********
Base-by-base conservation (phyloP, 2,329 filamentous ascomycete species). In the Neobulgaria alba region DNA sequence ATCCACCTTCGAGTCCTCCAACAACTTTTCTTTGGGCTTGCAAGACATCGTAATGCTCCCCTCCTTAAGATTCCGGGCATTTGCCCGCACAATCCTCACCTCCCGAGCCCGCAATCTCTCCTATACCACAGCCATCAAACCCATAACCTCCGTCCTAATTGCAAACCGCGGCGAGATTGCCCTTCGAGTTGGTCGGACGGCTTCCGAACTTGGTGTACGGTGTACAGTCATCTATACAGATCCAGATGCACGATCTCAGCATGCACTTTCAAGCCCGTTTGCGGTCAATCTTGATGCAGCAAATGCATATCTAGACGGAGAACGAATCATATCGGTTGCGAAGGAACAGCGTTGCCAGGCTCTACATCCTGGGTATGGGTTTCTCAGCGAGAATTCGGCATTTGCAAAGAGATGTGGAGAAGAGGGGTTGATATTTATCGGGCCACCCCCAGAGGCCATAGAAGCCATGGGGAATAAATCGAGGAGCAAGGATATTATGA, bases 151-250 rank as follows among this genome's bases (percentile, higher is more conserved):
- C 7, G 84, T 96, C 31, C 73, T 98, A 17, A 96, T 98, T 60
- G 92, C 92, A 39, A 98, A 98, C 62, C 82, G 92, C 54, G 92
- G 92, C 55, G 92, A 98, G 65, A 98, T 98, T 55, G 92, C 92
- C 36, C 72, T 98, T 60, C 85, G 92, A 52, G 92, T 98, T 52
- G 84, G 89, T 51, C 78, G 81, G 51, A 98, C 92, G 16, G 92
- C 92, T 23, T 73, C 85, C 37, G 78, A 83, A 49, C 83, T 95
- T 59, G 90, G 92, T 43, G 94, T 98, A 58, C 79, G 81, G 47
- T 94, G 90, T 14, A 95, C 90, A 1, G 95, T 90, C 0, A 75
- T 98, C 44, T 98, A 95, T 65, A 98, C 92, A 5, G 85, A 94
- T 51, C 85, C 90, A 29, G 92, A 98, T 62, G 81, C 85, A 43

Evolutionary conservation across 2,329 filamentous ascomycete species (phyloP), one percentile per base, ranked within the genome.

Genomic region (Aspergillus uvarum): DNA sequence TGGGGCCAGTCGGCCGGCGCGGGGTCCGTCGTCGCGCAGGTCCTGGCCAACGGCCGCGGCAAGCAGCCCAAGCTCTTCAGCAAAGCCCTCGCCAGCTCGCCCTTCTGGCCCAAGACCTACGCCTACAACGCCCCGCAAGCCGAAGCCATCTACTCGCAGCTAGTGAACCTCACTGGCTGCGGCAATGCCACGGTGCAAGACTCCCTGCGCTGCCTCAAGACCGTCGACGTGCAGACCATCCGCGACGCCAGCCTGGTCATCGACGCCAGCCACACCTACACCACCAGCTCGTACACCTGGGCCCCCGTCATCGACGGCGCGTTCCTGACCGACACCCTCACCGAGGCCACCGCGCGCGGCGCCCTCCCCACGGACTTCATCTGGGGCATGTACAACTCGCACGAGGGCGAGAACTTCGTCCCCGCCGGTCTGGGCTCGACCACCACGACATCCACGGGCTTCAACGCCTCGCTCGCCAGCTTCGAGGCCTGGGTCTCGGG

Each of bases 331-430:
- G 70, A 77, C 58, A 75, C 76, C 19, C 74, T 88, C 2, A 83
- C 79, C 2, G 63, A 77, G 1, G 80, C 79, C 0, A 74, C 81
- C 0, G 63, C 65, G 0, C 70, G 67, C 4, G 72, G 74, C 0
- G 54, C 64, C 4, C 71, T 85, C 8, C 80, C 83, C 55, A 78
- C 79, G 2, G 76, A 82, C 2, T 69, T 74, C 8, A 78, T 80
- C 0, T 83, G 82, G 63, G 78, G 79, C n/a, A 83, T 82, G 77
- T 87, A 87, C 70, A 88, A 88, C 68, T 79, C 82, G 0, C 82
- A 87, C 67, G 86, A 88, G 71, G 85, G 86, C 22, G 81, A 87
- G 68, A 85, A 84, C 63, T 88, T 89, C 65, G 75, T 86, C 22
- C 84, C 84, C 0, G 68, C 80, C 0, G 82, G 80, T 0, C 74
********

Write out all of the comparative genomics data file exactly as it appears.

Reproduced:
Base-by-base conservation (phyloP, 2,329 filamentous ascomycete species). In the Neobulgaria alba region DNA sequence ATCCACCTTCGAGTCCTCCAACAACTTTTCTTTGGGCTTGCAAGACATCGTAATGCTCCCCTCCTTAAGATTCCGGGCATTTGCCCGCACAATCCTCACCTCCCGAGCCCGCAATCTCTCCTATACCACAGCCATCAAACCCATAACCTCCGTCCTAATTGCAAACCGCGGCGAGATTGCCCTTCGAGTTGGTCGGACGGCTTCCGAACTTGGTGTACGGTGTACAGTCATCTATACAGATCCAGATGCACGATCTCAGCATGCACTTTCAAGCCCGTTTGCGGTCAATCTTGATGCAGCAAATGCATATCTAGACGGAGAACGAATCATATCGGTTGCGAAGGAACAGCGTTGCCAGGCTCTACATCCTGGGTATGGGTTTCTCAGCGAGAATTCGGCATTTGCAAAGAGATGTGGAGAAGAGGGGTTGATATTTATCGGGCCACCCCCAGAGGCCATAGAAGCCATGGGGAATAAATCGAGGAGCAAGGATATTATGA, bases 151-250 rank as follows among this genome's bases (percentile, higher is more conserved):
- C 7, G 84, T 96, C 31, C 73, T 98, A 17, A 96, T 98, T 60
- G 92, C 92, A 39, A 98, A 98, C 62, C 82, G 92, C 54, G 92
- G 92, C 55, G 92, A 98, G 65, A 98, T 98, T 55, G 92, C 92
- C 36, C 72, T 98, T 60, C 85, G 92, A 52, G 92, T 98, T 52
- G 84, G 89, T 51, C 78, G 81, G 51, A 98, C 92, G 16, G 92
- C 92, T 23, T 73, C 85, C 37, G 78, A 83, A 49, C 83, T 95
- T 59, G 90, G 92, T 43, G 94, T 98, A 58, C 79, G 81, G 47
- T 94, G 90, T 14, A 95, C 90, A 1, G 95, T 90, C 0, A 75
- T 98, C 44, T 98, A 95, T 65, A 98, C 92, A 5, G 85, A 94
- T 51, C 85, C 90, A 29, G 92, A 98, T 62, G 81, C 85, A 43

Evolutionary conservation across 2,329 filamentous ascomycete species (phyloP), one percentile per base, ranked within the genome.

Genomic region (Aspergillus uvarum): DNA sequence TGGGGCCAGTCGGCCGGCGCGGGGTCCGTCGTCGCGCAGGTCCTGGCCAACGGCCGCGGCAAGCAGCCCAAGCTCTTCAGCAAAGCCCTCGCCAGCTCGCCCTTCTGGCCCAAGACCTACGCCTACAACGCCCCGCAAGCCGAAGCCATCTACTCGCAGCTAGTGAACCTCACTGGCTGCGGCAATGCCACGGTGCAAGACTCCCTGCGCTGCCTCAAGACCGTCGACGTGCAGACCATCCGCGACGCCAGCCTGGTCATCGACGCCAGCCACACCTACACCACCAGCTCGTACACCTGGGCCCCCGTCATCGACGGCGCGTTCCTGACCGACACCCTCACCGAGGCCACCGCGCGCGGCGCCCTCCCCACGGACTTCATCTGGGGCATGTACAACTCGCACGAGGGCGAGAACTTCGTCCCCGCCGGTCTGGGCTCGACCACCACGACATCCACGGGCTTCAACGCCTCGCTCGCCAGCTTCGAGGCCTGGGTCTCGGG

Each of bases 331-430:
- G 70, A 77, C 58, A 75, C 76, C 19, C 74, T 88, C 2, A 83
- C 79, C 2, G 63, A 77, G 1, G 80, C 79, C 0, A 74, C 81
- C 0, G 63, C 65, G 0, C 70, G 67, C 4, G 72, G 74, C 0
- G 54, C 64, C 4, C 71, T 85, C 8, C 80, C 83, C 55, A 78
- C 79, G 2, G 76, A 82, C 2, T 69, T 74, C 8, A 78, T 80
- C 0, T 83, G 82, G 63, G 78, G 79, C n/a, A 83, T 82, G 77
- T 87, A 87, C 70, A 88, A 88, C 68, T 79, C 82, G 0, C 82
- A 87, C 67, G 86, A 88, G 71, G 85, G 86, C 22, G 81, A 87
- G 68, A 85, A 84, C 63, T 88, T 89, C 65, G 75, T 86, C 22
- C 84, C 84, C 0, G 68, C 80, C 0, G 82, G 80, T 0, C 74